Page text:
Obesity Linked to Alzheimer's
The obesity epidemic shows no sign of slowing down, with the World Health Organization estimating that over 300 million people are obese worldwide and over a billion are overweight.
While it has long been known that obesity seriously increases the risk of cardiovascular disease
The groundbreaking study was published in the August 2009 issue of the journal Brain Mapping.
For the study, UCLA researchers scanned the brains of 94 obese, overweight and normal weight individuals in their 70s.
The researchers categorized the participants into weight groups based on their Body Mass Index (BMI), the most widely used measurement for obesity. Normal weight was defined as a BMI between 18.5-25; overweight as a BMI of 25-30, and any BMI over 30 was considered obese.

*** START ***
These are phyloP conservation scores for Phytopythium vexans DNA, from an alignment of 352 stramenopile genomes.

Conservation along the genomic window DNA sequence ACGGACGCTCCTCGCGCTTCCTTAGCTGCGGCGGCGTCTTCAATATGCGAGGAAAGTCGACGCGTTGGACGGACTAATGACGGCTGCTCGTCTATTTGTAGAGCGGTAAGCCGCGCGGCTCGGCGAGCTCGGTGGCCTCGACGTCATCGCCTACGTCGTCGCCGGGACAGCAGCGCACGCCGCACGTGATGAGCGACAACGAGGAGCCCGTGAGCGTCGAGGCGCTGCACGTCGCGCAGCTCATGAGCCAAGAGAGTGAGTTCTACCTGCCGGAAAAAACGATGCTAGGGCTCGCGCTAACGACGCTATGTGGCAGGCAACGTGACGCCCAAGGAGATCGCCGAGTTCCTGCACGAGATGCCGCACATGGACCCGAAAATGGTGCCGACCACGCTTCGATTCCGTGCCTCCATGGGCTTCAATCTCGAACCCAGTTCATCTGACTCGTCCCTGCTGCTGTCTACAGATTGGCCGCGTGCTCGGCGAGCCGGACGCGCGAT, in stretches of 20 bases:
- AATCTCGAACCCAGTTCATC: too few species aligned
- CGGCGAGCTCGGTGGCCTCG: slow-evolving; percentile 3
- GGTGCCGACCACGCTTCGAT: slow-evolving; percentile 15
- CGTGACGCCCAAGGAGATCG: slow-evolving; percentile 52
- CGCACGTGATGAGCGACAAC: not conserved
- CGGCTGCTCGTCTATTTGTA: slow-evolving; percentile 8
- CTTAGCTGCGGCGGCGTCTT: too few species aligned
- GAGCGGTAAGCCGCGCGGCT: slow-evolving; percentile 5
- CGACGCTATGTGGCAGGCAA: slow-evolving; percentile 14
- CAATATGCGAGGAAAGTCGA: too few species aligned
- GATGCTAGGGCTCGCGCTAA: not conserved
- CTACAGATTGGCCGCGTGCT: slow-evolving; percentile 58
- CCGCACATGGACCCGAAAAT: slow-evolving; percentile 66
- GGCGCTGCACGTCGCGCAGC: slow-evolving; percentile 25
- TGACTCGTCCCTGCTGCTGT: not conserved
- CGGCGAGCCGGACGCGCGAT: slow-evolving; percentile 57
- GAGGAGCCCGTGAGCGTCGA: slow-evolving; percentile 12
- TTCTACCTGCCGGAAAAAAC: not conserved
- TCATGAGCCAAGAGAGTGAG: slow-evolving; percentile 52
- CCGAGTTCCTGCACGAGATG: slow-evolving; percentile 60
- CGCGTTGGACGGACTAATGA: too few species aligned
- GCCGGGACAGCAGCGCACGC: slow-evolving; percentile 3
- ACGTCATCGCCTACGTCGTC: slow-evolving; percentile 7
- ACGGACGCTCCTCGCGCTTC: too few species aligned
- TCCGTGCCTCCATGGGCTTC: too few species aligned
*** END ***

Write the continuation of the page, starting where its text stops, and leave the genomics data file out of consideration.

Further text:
They found that obese participants had an average decrease in brain tissue of 13% compared to normal weight individuals and overweight participants had an 8% decrease.
According to the researchers, that is an astounding loss of brain tissue which seriously depletes your cognitive reserves and increases your risk of Alzheimer's.
In fact, the scans showed that the brains of obese people looked 16 years older than normal weight individuals and those of overweight people looked 8 years older.
These findings provide solid scientific evidence that remaining active and eating healthy is essential for not only physical health but mental health as well. Here are some good strategies that can help you:
Eat a brain-healthy diet such as foods high in Omega-3 fatty acids.
Keep your mind active: attending social events or solving puzzles is a great way to keep your mind sharp.
Sleep regularly and restfully
Learn to relax